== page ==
Each week after "Breaking Pointe" airs, we always hear the same complaint: "Too much drama, not enough dancing!"
I get where the reaction comes from—these are amazing dancers, so why can't we see more of them doing what they're best at? We're teased with three-second clips of rehearsal, but then the camera always breaks away to a close-up of someone sitting there talking. Every time, I want to scream out, "No! Show us more!" I hate getting just a taste of these dancers as artists, and not being able to tell what they actually look like on stage.
But "Breaking Pointe" isn't supposed to be "Great Performances," and The CW is not PBS. The dancing itself isn't the focus of this show, and it was never going to be. "Breaking Pointe" is about the lives of these ballet dancers. Yes, there might be an overabundance of party shots and footage devoted to uninteresting relationship squabbles. But the drama about not knowing if you'll be dancing with the same company next year? Of feeling embarrassed about your body, but forced to stare at it all day in the mirror? Of not knowing why you're no longer getting the opportunities you used to? Of having to decide whether ballet is worth sacrificing everything else in life for? Those kinds of dramas are huge parts of dancers' lives, and you can't see them anywhere besides "Breaking Pointe." Ballet isn't easy, and the drama in "Breaking Pointe" shares that with audiences who never thought it was anything more than pink tutus and twirls.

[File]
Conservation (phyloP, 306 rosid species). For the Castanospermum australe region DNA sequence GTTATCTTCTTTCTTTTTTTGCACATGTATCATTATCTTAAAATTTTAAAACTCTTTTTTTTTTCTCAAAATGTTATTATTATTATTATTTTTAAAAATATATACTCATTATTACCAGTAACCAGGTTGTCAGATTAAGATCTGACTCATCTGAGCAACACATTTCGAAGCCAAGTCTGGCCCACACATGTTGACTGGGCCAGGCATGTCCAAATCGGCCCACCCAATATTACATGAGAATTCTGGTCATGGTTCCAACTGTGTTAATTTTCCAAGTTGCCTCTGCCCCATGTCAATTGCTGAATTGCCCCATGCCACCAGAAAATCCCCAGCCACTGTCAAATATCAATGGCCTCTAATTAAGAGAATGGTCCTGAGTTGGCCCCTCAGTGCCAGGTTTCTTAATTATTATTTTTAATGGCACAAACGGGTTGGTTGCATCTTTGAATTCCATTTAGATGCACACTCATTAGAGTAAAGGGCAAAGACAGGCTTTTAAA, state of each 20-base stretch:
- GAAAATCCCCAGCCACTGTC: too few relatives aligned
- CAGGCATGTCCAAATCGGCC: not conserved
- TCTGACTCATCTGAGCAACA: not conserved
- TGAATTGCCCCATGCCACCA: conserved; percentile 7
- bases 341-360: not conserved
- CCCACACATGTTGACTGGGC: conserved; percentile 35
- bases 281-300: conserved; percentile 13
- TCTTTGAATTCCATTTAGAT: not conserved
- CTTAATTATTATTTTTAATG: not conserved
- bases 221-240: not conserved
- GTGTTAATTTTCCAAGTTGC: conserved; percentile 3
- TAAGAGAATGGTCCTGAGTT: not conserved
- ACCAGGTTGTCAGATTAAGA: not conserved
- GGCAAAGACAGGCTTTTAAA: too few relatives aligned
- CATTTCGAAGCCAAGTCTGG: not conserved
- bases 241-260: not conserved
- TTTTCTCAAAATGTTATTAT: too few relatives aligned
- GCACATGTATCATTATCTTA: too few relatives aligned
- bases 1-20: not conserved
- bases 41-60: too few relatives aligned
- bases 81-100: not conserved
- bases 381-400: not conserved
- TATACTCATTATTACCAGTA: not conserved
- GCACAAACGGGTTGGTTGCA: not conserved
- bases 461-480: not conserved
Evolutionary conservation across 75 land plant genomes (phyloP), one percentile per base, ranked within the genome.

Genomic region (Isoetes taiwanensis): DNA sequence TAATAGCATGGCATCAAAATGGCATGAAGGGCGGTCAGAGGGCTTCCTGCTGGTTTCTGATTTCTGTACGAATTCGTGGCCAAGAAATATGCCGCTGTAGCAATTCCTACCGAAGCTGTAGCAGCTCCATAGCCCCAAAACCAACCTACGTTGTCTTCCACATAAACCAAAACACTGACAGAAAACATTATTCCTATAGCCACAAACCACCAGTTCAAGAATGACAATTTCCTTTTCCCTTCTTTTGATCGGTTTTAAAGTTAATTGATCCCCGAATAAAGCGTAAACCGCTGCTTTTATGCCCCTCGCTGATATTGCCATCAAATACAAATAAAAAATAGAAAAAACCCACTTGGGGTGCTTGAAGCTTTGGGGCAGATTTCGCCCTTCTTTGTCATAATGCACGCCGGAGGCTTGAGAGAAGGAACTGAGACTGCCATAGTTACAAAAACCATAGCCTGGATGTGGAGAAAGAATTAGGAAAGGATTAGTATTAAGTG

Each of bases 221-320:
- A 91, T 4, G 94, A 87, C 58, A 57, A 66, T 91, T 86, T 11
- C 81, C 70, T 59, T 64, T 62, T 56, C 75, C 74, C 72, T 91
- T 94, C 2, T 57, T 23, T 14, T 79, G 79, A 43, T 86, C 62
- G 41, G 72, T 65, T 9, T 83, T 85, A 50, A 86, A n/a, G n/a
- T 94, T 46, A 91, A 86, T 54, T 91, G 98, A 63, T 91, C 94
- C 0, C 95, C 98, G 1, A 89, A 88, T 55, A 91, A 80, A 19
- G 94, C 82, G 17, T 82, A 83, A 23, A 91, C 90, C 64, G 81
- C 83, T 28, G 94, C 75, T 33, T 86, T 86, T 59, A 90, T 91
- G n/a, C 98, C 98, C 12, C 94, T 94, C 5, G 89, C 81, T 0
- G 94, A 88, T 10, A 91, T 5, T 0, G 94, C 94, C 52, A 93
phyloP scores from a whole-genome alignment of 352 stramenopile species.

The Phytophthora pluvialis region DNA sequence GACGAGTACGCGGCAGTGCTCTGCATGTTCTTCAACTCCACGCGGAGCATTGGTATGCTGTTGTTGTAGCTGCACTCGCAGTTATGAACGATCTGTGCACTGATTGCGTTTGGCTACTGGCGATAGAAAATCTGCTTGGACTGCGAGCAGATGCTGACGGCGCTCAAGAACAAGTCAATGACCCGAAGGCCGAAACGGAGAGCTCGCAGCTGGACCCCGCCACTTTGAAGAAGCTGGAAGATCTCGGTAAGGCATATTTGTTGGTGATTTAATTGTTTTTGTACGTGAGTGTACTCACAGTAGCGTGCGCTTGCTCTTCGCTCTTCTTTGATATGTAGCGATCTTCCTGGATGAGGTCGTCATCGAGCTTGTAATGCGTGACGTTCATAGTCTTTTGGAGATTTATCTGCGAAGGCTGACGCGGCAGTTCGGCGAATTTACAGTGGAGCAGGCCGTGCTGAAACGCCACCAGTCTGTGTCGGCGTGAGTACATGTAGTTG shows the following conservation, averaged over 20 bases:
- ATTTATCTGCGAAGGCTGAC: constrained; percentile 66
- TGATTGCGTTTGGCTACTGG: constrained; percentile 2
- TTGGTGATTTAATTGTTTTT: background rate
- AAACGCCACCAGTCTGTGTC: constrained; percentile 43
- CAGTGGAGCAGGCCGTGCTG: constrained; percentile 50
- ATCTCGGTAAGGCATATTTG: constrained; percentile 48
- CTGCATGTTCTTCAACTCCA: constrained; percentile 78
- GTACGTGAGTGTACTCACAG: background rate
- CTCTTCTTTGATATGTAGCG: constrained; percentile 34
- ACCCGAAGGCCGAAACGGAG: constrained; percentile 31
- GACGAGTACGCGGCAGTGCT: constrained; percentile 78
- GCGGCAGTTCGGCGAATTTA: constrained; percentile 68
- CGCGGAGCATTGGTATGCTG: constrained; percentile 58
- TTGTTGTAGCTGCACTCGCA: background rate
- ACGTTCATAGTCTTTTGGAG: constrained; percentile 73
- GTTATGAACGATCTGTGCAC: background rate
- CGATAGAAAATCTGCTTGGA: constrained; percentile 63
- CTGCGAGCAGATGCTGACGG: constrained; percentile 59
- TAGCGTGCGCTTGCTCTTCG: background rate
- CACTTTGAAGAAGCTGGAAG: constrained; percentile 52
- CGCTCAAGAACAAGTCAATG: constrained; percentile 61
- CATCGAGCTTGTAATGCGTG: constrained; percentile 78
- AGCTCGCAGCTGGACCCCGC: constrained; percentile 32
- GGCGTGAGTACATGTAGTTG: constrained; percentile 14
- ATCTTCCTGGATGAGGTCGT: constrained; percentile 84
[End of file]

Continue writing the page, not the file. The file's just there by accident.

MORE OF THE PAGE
Yes, it's frustrating to not have seen enough of Zach and Ian dancing to decide for ourselves whether we agree with Ballet West artistic director Adam Sklute's decision in last night's episode to hire Zach. But it's so illuminating to watch how beautifully Ian handles the news that he won't be invited into the main company—and how he breaks that news to his girlfriend. He'll be forced to go to a new company in a new city, spend his paychecks on auditions and have his entire life disrupted in order to follow through on his dream to become a professional dancer, but he's willing to take those risks. The behind-the-scenes look at that kind of passion isn't something you can find on YouTube.